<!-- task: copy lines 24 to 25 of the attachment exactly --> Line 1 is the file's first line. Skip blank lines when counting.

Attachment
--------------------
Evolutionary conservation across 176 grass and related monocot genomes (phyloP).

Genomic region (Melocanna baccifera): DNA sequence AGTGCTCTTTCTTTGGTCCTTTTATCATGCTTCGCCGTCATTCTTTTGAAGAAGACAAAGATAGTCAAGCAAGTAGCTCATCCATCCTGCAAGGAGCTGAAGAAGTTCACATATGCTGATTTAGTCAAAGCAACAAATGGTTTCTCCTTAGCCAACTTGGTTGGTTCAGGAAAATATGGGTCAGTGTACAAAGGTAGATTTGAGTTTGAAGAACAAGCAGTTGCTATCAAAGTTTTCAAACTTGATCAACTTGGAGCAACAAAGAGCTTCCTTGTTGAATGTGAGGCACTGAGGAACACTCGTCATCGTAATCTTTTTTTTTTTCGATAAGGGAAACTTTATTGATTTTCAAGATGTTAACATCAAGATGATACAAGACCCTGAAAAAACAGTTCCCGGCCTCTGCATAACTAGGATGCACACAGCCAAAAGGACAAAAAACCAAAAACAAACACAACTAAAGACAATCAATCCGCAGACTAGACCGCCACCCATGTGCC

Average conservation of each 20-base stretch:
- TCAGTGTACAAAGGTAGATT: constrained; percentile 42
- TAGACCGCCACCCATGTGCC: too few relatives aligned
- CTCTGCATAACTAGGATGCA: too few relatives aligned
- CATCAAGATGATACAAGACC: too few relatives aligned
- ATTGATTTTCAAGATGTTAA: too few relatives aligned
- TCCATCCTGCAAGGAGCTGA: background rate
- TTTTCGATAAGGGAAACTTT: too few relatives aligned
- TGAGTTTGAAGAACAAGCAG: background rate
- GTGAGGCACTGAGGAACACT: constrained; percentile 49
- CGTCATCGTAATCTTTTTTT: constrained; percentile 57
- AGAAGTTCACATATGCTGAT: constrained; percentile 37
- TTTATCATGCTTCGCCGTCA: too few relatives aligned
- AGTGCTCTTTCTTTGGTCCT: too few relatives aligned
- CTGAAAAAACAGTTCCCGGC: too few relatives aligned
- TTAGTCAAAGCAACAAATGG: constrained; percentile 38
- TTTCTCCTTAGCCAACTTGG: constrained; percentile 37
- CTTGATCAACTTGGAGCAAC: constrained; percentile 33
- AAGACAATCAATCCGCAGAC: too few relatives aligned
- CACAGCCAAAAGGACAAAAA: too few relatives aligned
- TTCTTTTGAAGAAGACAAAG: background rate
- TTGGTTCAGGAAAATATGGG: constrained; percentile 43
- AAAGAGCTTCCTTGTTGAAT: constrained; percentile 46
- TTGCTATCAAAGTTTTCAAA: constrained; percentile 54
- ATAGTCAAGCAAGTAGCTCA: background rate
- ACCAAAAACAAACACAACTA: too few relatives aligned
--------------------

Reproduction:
- TTGGTTCAGGAAAATATGGG: constrained; percentile 43
- AAAGAGCTTCCTTGTTGAAT: constrained; percentile 46